If you buy Ned Rorem’s suggestion that the world is divided into the French and the German, Gloria Cheng’s Telarc album of piano pieces by Lutoslawski, Stucky, and Salonen is an album of French music composed by a Pole, an American, and a Finn. As Stucky writes in his booklet notes for the album, both he and Salonen look to Lutoslawski as a musical father, while all three composers share “the whole Debussy/Stravinsky outlook”.
The Stucky pieces on the disc are miniatures, a set of Four Album Leaves, and a even briefer set of variations in honor of David Zinman. Throughout, Stucky’s exquisite ear for harmony is in evidence, along with a touch of Ligeti’s influential piano etudes in the faster movements. The Salonen pieces are bigger: YTA II, Three Preludes, and Dichotomie, the last sonata-like in its dimensions. Lutoslawski’s influence is heard in the emphasis on harmony and texture rather than melody. But there are also traces of Berio and minimalism. When Salonen gets the whole piano resounding, he manages to engage the sound of the romantic, heroic 19th century piano, but without nostalgia. The Lutoslawski Sonata on the disc is a very early work from 1934; it is good to hear this piece, but would that we had a second big solo piano piece from this composer, one in his mature style. We do have his powerful piano concerto – recently recorded by Leif Ove Andsnes and the Bavarian Radio Symphony under Welser-Möst to spendid effect.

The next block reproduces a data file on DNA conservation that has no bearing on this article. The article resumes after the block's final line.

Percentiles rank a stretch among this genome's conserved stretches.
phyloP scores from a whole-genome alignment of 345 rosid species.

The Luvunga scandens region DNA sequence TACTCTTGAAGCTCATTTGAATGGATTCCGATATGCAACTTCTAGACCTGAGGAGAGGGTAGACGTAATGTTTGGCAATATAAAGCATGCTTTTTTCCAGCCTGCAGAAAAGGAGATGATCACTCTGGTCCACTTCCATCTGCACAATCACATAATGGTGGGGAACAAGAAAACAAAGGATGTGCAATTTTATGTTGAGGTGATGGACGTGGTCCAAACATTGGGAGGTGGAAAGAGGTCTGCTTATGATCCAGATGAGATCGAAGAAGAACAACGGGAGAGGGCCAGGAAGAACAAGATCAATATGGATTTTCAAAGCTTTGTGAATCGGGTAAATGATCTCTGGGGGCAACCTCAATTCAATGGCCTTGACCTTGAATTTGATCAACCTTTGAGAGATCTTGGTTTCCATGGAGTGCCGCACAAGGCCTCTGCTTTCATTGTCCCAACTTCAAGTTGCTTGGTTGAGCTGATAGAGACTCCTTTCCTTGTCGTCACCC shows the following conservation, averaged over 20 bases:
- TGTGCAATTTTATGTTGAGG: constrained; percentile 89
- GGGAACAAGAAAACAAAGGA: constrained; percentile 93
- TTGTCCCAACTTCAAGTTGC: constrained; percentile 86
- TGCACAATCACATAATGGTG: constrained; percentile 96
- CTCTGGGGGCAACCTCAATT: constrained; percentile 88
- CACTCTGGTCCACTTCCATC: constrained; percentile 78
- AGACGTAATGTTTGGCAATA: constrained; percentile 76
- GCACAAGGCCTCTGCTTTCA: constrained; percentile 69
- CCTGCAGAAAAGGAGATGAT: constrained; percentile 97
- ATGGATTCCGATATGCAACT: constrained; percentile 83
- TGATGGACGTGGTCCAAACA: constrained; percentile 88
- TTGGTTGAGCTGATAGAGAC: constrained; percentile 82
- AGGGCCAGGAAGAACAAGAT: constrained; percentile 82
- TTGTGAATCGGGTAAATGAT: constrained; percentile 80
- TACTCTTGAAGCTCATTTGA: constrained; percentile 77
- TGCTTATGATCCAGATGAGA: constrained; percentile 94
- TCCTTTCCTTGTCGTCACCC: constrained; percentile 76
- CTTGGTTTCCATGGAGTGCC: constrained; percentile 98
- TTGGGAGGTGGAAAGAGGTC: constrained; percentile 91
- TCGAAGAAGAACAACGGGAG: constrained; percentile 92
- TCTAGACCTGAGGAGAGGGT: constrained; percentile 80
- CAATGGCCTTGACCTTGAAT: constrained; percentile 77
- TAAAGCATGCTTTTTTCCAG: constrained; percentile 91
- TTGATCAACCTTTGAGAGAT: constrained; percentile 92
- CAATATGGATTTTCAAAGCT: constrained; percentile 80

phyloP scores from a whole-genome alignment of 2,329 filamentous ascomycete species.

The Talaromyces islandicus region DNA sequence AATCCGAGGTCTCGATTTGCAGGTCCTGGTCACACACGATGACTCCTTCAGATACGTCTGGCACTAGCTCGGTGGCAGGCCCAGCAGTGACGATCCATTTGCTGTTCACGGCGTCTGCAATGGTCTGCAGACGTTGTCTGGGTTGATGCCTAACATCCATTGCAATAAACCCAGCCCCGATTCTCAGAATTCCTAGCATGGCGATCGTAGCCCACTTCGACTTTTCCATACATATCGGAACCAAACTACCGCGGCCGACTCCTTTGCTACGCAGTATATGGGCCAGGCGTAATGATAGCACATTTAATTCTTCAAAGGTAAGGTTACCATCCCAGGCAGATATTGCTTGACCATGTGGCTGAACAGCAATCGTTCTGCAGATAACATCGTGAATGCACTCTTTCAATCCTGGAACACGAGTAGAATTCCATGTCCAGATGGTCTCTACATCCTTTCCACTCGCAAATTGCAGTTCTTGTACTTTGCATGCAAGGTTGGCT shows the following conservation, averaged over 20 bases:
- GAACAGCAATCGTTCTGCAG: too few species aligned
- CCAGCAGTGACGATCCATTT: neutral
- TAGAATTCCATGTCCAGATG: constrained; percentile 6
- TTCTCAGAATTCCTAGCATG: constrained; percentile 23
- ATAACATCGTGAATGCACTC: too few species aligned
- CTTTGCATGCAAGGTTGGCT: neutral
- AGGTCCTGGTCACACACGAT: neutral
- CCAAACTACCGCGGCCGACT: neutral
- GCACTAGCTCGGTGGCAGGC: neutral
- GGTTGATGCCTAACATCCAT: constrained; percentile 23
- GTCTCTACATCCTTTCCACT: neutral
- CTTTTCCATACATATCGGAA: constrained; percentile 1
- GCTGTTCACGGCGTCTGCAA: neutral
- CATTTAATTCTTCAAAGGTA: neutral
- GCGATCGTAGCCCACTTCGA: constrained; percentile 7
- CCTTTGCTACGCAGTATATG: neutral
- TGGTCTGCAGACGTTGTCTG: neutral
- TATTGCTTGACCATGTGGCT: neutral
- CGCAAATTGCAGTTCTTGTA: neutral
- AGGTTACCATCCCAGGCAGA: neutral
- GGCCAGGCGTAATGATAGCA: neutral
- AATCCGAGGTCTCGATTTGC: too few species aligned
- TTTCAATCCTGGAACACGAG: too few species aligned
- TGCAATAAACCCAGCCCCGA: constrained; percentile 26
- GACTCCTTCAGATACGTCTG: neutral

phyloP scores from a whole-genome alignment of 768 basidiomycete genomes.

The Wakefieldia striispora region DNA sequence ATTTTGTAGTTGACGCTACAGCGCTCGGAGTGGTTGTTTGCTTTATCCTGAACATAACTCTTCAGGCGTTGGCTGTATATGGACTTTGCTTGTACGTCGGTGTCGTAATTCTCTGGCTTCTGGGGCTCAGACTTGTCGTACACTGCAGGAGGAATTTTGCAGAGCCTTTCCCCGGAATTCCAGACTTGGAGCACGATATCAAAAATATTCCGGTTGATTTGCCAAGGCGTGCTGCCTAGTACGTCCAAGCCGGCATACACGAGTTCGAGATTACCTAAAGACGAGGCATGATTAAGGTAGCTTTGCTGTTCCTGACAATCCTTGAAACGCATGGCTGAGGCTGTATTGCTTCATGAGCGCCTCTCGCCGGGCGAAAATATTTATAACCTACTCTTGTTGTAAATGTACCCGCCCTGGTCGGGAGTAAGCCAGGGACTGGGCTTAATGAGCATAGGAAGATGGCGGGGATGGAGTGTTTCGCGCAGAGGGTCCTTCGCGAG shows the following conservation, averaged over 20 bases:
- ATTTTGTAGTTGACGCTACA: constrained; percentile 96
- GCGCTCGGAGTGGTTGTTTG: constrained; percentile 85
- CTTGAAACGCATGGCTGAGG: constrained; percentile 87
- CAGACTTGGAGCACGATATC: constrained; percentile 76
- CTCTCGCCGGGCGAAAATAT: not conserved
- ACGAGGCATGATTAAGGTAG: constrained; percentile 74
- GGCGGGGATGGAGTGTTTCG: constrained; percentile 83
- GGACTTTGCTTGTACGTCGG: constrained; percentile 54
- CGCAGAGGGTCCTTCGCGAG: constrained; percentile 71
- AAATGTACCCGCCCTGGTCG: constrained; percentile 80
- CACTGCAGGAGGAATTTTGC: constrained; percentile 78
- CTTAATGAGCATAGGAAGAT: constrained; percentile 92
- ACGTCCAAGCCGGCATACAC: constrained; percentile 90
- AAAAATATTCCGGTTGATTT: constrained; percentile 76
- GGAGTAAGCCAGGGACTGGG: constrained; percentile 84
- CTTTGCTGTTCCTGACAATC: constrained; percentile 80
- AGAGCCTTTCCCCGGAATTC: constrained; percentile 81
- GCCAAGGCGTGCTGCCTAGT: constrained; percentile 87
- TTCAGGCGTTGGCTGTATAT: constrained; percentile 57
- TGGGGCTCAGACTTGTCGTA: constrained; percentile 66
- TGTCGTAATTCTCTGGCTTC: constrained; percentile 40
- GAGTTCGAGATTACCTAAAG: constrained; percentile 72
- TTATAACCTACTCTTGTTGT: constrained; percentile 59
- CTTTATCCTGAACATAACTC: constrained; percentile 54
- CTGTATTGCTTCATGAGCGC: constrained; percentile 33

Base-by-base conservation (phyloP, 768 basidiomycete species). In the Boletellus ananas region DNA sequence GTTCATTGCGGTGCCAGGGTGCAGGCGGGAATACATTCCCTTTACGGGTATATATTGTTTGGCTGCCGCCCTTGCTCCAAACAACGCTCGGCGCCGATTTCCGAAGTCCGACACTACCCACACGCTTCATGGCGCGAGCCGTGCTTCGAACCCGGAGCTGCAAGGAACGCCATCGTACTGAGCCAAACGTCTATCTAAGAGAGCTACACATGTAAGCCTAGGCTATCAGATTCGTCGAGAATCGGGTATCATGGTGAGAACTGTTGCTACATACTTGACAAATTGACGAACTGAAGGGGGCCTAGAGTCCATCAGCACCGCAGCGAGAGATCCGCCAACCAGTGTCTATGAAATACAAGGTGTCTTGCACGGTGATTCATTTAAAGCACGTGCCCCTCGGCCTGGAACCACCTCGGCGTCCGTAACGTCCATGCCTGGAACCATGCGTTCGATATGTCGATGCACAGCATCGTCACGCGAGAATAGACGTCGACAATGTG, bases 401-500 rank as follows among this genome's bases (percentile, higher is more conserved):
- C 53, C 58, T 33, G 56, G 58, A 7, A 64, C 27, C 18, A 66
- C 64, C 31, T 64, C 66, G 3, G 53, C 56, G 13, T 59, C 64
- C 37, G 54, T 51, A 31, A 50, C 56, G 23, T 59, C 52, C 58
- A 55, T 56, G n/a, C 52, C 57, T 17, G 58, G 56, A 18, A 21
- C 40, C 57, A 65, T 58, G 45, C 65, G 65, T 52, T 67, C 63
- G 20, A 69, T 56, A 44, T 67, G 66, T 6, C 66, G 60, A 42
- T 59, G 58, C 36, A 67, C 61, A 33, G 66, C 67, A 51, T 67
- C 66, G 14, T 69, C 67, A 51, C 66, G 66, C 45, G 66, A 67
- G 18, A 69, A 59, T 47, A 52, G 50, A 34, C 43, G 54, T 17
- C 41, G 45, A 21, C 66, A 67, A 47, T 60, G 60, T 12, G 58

Gloria Cheng’s playing throughout the disc is exemplary, commanding fine details, brilliant passage work, and grand gestures. The beautiful piano sound – neither too close nor too distant, neither too dry nor too reverberant, was captured by Grammy-winning producer and engineer Judith Sherman.